Nation's School Districts Struggling to Attract Enough Bus Drivers

As the economy has improved, fewer people are looking for employment as school bus drivers. When fewer buses are available, more students drive to school, brining unwanted environmental risks along for the ride.

April 5, 2017, 1:00 PM PDT

By James Brasuell @CasualBrasuell


School Buses

JohnPickenPhoto / Flickr

An interactive feature in The Wall Street Journal examines the challenges created by a shortage of school bus drivers all over the country.

The effects of Wake County, North Carolina's school bus driver shortage, as an example, are obvious, writes story author Valerie Bauerlein:

In the last three years, Wake County has cut one in five bus routes, bumped children off the bus who live within a mile of their school, required others to walk further to the bus stop, and now is considering starting some schools earlier in the morning.

Wake County's driver shortage has grown into a crisis as the fast growing county has added 160,000 pupils in the last decade (a growth rate of 25 percent), while the number of bus drivers has declined by 18 percent.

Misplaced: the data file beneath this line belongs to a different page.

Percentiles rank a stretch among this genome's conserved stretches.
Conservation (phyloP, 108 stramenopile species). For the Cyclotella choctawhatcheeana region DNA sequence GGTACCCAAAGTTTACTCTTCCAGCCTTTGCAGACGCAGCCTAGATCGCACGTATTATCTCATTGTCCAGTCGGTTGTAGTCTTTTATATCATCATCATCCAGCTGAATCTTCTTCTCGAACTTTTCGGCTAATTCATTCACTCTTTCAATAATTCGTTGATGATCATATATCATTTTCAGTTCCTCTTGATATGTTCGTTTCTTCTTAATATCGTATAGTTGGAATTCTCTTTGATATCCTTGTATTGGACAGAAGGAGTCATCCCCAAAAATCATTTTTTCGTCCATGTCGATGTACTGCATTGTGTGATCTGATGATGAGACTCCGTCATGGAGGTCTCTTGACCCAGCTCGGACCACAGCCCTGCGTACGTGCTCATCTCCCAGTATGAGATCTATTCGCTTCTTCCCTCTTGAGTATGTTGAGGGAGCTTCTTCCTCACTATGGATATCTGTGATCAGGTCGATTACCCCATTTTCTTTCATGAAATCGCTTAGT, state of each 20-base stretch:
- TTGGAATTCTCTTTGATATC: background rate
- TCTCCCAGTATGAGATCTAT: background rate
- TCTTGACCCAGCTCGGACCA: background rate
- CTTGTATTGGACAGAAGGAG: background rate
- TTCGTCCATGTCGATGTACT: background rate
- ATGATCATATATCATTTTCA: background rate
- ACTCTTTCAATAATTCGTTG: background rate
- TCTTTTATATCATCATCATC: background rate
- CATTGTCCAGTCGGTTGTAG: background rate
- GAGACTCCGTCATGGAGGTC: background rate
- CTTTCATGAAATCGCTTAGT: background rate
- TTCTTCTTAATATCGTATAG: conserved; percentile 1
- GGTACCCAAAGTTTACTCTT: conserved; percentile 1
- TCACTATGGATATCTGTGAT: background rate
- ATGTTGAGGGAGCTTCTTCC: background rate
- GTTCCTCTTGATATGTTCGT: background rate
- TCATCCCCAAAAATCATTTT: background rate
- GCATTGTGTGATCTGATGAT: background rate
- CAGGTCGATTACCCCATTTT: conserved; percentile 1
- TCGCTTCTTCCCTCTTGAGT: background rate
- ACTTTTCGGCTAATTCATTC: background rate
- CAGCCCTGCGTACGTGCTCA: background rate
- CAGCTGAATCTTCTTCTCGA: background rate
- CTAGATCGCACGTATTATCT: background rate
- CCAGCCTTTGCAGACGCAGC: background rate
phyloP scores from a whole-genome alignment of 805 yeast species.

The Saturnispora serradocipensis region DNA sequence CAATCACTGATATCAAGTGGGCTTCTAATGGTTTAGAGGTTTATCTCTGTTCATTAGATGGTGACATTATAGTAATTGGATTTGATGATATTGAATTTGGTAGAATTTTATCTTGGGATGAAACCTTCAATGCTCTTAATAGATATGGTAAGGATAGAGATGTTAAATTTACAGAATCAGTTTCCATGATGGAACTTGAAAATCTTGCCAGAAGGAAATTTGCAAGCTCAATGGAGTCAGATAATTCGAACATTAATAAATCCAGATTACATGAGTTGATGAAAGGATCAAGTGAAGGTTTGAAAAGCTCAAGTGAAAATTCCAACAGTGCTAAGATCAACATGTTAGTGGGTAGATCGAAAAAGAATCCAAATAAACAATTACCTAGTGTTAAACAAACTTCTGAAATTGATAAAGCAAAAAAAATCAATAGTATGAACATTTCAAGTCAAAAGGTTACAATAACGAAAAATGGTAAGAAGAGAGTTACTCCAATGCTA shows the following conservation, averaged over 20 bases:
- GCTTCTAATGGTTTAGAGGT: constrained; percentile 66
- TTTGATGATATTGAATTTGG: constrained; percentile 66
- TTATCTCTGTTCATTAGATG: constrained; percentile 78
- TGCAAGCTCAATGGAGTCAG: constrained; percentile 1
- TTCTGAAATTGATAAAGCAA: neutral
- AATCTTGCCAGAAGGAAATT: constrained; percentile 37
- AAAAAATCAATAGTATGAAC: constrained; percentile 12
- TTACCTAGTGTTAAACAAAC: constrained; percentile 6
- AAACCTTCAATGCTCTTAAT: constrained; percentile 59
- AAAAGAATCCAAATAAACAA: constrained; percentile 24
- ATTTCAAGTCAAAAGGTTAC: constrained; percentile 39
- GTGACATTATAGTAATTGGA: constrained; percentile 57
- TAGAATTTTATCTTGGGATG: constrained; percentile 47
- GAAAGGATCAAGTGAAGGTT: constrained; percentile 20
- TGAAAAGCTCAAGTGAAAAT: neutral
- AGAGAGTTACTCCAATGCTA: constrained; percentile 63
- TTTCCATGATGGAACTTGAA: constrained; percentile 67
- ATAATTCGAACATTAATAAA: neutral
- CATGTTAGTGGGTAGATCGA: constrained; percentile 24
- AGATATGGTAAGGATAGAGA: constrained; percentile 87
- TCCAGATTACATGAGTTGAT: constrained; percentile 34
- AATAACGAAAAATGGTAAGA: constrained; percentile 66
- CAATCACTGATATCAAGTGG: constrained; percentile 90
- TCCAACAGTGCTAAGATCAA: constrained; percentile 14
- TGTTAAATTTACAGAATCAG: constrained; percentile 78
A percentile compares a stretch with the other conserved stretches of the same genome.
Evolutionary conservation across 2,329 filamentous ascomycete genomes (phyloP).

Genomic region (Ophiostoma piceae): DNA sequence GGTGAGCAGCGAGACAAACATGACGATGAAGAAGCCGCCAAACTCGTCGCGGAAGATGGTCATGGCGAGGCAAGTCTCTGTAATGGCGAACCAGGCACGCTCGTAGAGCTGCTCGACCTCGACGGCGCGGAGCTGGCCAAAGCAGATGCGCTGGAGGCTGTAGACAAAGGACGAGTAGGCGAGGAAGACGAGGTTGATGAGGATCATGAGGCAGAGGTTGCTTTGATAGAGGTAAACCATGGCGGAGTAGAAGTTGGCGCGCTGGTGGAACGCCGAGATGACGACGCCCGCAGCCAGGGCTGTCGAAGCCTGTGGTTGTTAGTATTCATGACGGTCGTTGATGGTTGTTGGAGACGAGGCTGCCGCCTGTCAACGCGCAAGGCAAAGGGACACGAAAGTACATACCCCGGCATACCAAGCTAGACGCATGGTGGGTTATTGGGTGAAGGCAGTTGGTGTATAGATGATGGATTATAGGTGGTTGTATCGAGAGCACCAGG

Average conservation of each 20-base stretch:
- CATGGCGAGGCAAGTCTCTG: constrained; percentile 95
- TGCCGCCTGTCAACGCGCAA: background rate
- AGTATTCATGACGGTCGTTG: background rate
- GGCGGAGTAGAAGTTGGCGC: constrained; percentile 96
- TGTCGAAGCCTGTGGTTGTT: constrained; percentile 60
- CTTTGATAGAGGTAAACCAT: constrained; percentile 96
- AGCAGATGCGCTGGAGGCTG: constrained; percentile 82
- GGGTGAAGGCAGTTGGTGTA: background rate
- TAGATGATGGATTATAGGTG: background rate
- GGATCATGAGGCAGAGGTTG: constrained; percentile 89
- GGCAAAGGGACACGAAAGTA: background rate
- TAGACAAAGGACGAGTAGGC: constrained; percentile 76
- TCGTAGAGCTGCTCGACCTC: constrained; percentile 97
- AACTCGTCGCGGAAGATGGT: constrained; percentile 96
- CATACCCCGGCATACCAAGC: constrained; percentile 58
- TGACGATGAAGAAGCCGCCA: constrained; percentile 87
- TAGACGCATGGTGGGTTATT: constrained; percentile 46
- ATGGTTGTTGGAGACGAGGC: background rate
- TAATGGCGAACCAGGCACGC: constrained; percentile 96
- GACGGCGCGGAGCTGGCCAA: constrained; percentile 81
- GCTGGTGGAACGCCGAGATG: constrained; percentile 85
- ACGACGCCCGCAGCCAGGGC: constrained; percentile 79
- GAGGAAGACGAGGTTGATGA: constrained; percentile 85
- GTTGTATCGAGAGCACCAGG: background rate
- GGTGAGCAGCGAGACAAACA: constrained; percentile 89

The problem isn't unique to Wake County, however. "Roughly 90% of 231 school districts in a School Bus Fleet magazine survey last fall said they were short on drivers," according to Bauerlein. School districts are having a hard time competing in the labor market as wages rise and unemployment drops around the country.

The article includes high quality images, audio clips, and a lot of personal testimony to explain and illustrate the scale of the school bus driver challenge facing the nation's school system.

Tuesday, April 4, 2017 in The Wall Street Journal

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